FOOD- THE DISH- Pick up Sticks: Kabob shop expands to Richmond
This Preston Avenue kabobbery, opened in '01, is sproutin'.
PHOTO BY DAVE MCNAIR
Like a child leaving the nest ready to make her way in the world, our home-grown kabob shop Sticks opened a location earlier this month in the growing Willow Lawn area of Richmond's West End.
"It's a huge risk taking that walk from home," says Bill Hamilton, who developed the Sticks concept with three of his former managers and opened the first restaurant on Preston Avenue in 2001. Three years later, they opened another in the Pantops shopping center.
"The concept has to be tight," Hamilton adds. "This is a big step for us."
Hamilton– who's also the brains behind Gearharts Fine Chocolates (he opened the chocolate shop with another former employee, pastry chef Tim Gearhart, also in 2001– did not take that step lightly. Along with those former managers– Ty Austin, Chris Dubois, and Webb Brown (who Hamilton says are the real faces of Sticks)– Hamilton has put a considerable amount of thought into developing "the Sticks brand" in the hopes of creating– dare we say, a franchise?
"From the beginning, Sticks was designed to be operationally slick," says Hamilton, meaning it could be easily reproduced and operated by someone else, somewhere else. "You have to be able to be run by someone else in a new market," he says. "You have to show this if you want a franchise to have legs."
So far, things appear to be going well. "It has exceeded our expectations," says Hamilton of the Richmond opening.
Still, Hamilton is careful not to get ahead of himself. "We are a pretty organic bunch," he says, "so we're being careful not to grow too fast."
Indeed, Hamilton points out that the growth of his restaurant group has its roots in the business he started with his wife, Kate, 13 years ago: Hamiltons' at First & Main, one of the more upscale restaurants on the Downtown Mall.
"Hamiltons' started as a genuine family business, and our growth now is an extension of that," he says. "The people involved are an extension of that family business– we've had an embarrassment of riches in terms of personnel."
As for the Sticks menu, Hamilton calls it "an American homage to ethnic cuisine" that brings things like kabobs, falafel, and humus to people who might not feel comfortable visiting a truly ethnic restaurant.
So will Sticks become the next Taco Bell or Chipotle?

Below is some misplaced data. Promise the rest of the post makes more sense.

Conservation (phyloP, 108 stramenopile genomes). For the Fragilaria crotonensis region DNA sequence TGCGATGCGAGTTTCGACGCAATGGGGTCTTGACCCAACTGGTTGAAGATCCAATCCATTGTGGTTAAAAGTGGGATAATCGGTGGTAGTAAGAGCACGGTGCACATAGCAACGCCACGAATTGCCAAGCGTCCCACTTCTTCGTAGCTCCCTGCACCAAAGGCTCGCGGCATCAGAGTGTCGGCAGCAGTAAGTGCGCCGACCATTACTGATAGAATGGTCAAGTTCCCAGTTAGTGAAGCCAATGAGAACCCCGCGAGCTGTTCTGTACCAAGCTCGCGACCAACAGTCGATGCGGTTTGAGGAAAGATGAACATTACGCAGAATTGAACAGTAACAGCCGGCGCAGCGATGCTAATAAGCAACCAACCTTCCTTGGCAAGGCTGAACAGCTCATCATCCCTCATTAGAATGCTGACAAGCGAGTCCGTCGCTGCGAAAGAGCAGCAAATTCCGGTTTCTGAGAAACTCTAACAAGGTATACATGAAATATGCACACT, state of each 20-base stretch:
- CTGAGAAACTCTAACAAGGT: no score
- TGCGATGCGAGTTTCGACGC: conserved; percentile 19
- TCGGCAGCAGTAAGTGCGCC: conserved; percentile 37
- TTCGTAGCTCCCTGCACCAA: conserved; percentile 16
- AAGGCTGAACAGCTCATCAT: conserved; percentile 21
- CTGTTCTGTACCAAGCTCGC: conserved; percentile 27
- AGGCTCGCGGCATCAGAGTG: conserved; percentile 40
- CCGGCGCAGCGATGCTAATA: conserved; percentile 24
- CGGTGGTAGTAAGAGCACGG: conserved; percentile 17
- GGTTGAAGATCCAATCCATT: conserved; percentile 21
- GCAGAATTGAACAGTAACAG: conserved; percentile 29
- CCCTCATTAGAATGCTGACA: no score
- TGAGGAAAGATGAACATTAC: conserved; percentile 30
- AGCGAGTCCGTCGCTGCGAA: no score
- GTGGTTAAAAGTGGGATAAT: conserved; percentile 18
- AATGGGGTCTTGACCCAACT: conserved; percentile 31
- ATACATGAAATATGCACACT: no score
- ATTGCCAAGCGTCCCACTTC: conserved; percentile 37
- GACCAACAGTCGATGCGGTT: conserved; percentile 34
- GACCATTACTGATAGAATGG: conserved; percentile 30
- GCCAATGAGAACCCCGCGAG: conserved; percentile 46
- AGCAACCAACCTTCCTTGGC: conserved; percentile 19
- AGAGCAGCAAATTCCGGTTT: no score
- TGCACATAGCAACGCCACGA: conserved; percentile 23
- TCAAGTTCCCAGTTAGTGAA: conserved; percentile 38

"We're not setting out to be the McDonald's of Middle Eastern food," he says. "Doing this comes from a genuine love of this kind of food."
Still, Hamilton acknowledges that Middle Eastern food has yet to be popularized on a larger scale.
"We get requests for franchise packets," he says. "But we're being cautious. We want to take it slow."
Meanwhile, he appears to be having plenty of fun.
"I love creating new restaurants," he says. "I'd do one every year if I could."
City to scofflaw restaurants: pay up
NBC29 recently reported that the City is cracking down on restaurants not paying their meal tax, a four percent charge on every meal served which accounts for five percent of the City's general fund, or about $7 million, which goes to police and fire services among other things. Last week, Commissioner of Revenue Lee Richards issued summonses to six area restaurants, including the Outback Lodge on Preston Avenue, which hasn't paid up in several months.
However, some recent good fortune for the area night club, bar, and restaurant may have saved the day. Not mentioned in the NBC29 story, a source close to Outback owner Terry Martin reports that he bought a $100,000 winning lottery ticket at the Shell gas station on Preston Avenue a few weeks ago. Martin could not be reached for comment, as the restaurant's phone is still disconnected, but the source confirms that Martin did in fact receive the big fat check. Of course, that could be good news for music lovers, as the Outback has been lately filling the music venue void caused by the closing of Starr Hill Music Hall and the Satellite Ballroom.
All this food news was first reported online. Check it out at readthehook.com/food/